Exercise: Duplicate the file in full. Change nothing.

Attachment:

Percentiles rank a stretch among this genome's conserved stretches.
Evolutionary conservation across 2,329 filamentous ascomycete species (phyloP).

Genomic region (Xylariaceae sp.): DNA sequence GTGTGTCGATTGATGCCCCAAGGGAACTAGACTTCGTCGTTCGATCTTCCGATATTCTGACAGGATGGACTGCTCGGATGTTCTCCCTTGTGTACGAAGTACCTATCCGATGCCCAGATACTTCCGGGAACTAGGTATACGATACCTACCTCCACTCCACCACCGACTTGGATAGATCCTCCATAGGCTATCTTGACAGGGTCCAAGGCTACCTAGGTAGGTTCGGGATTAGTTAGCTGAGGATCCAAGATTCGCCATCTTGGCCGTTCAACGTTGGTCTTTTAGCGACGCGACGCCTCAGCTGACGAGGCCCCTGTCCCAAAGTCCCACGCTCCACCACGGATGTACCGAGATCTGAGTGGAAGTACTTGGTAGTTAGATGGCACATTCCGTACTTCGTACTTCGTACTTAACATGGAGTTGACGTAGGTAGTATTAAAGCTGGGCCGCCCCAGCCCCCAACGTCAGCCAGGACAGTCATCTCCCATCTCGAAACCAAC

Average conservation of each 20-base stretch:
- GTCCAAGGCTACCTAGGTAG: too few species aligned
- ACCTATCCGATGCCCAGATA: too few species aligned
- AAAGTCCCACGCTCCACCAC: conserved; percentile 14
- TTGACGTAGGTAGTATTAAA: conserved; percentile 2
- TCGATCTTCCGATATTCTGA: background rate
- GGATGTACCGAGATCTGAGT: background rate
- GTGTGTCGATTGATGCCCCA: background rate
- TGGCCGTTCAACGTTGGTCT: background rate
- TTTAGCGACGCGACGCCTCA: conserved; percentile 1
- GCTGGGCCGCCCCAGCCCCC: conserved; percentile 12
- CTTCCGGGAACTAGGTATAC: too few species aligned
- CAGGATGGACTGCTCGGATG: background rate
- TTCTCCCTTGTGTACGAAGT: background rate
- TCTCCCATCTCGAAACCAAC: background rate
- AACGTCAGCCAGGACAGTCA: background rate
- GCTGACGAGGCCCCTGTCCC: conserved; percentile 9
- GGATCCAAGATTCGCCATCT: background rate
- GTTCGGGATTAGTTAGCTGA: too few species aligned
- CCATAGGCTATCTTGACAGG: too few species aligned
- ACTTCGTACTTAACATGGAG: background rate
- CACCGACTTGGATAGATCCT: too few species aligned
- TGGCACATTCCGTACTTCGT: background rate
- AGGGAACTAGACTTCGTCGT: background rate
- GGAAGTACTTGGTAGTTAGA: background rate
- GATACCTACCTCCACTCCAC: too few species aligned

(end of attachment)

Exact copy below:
Percentiles rank a stretch among this genome's conserved stretches.
Evolutionary conservation across 2,329 filamentous ascomycete species (phyloP).

Genomic region (Xylariaceae sp.): DNA sequence GTGTGTCGATTGATGCCCCAAGGGAACTAGACTTCGTCGTTCGATCTTCCGATATTCTGACAGGATGGACTGCTCGGATGTTCTCCCTTGTGTACGAAGTACCTATCCGATGCCCAGATACTTCCGGGAACTAGGTATACGATACCTACCTCCACTCCACCACCGACTTGGATAGATCCTCCATAGGCTATCTTGACAGGGTCCAAGGCTACCTAGGTAGGTTCGGGATTAGTTAGCTGAGGATCCAAGATTCGCCATCTTGGCCGTTCAACGTTGGTCTTTTAGCGACGCGACGCCTCAGCTGACGAGGCCCCTGTCCCAAAGTCCCACGCTCCACCACGGATGTACCGAGATCTGAGTGGAAGTACTTGGTAGTTAGATGGCACATTCCGTACTTCGTACTTCGTACTTAACATGGAGTTGACGTAGGTAGTATTAAAGCTGGGCCGCCCCAGCCCCCAACGTCAGCCAGGACAGTCATCTCCCATCTCGAAACCAAC

Average conservation of each 20-base stretch:
- GTCCAAGGCTACCTAGGTAG: too few species aligned
- ACCTATCCGATGCCCAGATA: too few species aligned
- AAAGTCCCACGCTCCACCAC: conserved; percentile 14
- TTGACGTAGGTAGTATTAAA: conserved; percentile 2
- TCGATCTTCCGATATTCTGA: background rate
- GGATGTACCGAGATCTGAGT: background rate
- GTGTGTCGATTGATGCCCCA: background rate
- TGGCCGTTCAACGTTGGTCT: background rate
- TTTAGCGACGCGACGCCTCA: conserved; percentile 1
- GCTGGGCCGCCCCAGCCCCC: conserved; percentile 12
- CTTCCGGGAACTAGGTATAC: too few species aligned
- CAGGATGGACTGCTCGGATG: background rate
- TTCTCCCTTGTGTACGAAGT: background rate
- TCTCCCATCTCGAAACCAAC: background rate
- AACGTCAGCCAGGACAGTCA: background rate
- GCTGACGAGGCCCCTGTCCC: conserved; percentile 9
- GGATCCAAGATTCGCCATCT: background rate
- GTTCGGGATTAGTTAGCTGA: too few species aligned
- CCATAGGCTATCTTGACAGG: too few species aligned
- ACTTCGTACTTAACATGGAG: background rate
- CACCGACTTGGATAGATCCT: too few species aligned
- TGGCACATTCCGTACTTCGT: background rate
- AGGGAACTAGACTTCGTCGT: background rate
- GGAAGTACTTGGTAGTTAGA: background rate
- GATACCTACCTCCACTCCAC: too few species aligned